Judge declines to rule on whether contribution to builder’s pension was ‘excessive’
The trustees responsible for carrying out the bankruptcy of boomtime builder Bernard McNamara have appealed a ruling by the UK High Court that decided he can hold on to a €6m pension fund.
The bankruptcy trustees, when contacted by the Sunday Independent, did not rule out challenging as excessive the size of the single one-off payment made to establish McNamara’s Simcoe pension scheme in 2002.
In February, Lord Justice Nugee ruled in the High Court in London in favour of McNamara’s bid to hold on to the pension.
That ruling took its lead from a November 2021 ruling in the European Court of Justice after the London High Court had referred the case to the Luxembourg court – one of the last referrals to the European Court by a British court before Brexit.
The trustees had argued to the court that the impact of McNamara’s UK bankruptcy meant he had lost his rights to benefit from the scheme, but the court ruled against this contention.
“I will declare that all rights and interest of Mr McNamara, if any, in the policy held by the Simcoe scheme are excluded from the bankruptcy estate,” concluded Lord Justice Nugee in his judgment in February.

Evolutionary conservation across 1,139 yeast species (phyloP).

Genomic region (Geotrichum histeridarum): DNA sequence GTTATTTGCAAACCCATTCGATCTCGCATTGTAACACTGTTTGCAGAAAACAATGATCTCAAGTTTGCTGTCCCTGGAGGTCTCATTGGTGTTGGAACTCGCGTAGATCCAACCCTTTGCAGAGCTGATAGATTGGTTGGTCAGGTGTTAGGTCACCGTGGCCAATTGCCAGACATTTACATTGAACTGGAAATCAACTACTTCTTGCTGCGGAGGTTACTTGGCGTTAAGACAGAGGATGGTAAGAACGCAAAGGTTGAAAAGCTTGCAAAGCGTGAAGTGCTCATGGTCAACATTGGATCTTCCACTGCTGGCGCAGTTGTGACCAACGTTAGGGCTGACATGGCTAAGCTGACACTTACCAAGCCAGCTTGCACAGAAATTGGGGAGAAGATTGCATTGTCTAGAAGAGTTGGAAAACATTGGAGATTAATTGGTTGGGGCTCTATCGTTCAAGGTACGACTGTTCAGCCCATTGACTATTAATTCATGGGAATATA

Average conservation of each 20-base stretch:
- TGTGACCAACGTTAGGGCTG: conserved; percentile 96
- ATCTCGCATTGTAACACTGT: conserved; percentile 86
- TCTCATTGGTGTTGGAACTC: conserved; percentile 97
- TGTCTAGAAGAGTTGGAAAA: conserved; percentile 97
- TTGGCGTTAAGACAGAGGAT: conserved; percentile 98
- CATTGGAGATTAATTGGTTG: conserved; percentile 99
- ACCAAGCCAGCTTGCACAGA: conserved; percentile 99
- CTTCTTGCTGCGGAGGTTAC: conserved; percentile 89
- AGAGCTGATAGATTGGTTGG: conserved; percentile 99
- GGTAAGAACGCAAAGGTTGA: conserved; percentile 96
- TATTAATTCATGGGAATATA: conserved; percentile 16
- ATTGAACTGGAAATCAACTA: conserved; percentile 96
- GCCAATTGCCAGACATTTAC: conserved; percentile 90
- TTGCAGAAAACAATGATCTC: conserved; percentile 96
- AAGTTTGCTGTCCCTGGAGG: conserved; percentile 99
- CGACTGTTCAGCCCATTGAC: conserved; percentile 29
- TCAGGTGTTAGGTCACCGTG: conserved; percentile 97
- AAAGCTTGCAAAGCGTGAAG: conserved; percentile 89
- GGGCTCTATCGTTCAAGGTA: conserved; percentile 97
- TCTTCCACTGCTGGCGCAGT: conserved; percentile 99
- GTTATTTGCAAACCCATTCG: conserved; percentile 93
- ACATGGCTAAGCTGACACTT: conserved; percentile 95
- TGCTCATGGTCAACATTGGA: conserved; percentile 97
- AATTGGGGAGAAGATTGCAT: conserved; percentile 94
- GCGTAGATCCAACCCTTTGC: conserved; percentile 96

“This is, of course, without prejudice to any question whether any contributions to the scheme were excessive contributions, and if so whether it is still open to the Joint Trustees to do anything about it, something which is not before me and which I have not been asked to consider.”
When contacted, a spokesman for bankruptcy trustee Mark Wilson said that “at present the matter is subject to an appeal by the trustees to the Court of Appeal”.
The spokesman said that the trustees would not be in a position to discuss the matter further until “they have had the opportunity to discuss with their legal team” in the coming weeks.
The Irish Life policy scheme had originally been established in 2002 by McNamara’s building company Michael McNamara & Co by way of a single payment of €6,161,256. It was unit-linked to a fund whose main underlying asset was the St Stephen’s Green Shopping Centre and in 2009 moved to his then newly established firm Simcoe.
The bankruptcy trustees have claimed in court that the value of the scheme by August 2020 was €8.5m, although this was disputed by McNamara.
He was declared bankrupt in the UK in 2012 on his own petition. Prior to his bankruptcy, McNamara had been a high-profile property developer operating primarily in Ireland. He and his wife moved to London in 2011 at a time when he had debts of over €1bn, about two-thirds of which was owed to Nama.
When contacted for comment by the Sunday Independent, McNamara responded: “I do not talk to journalists.”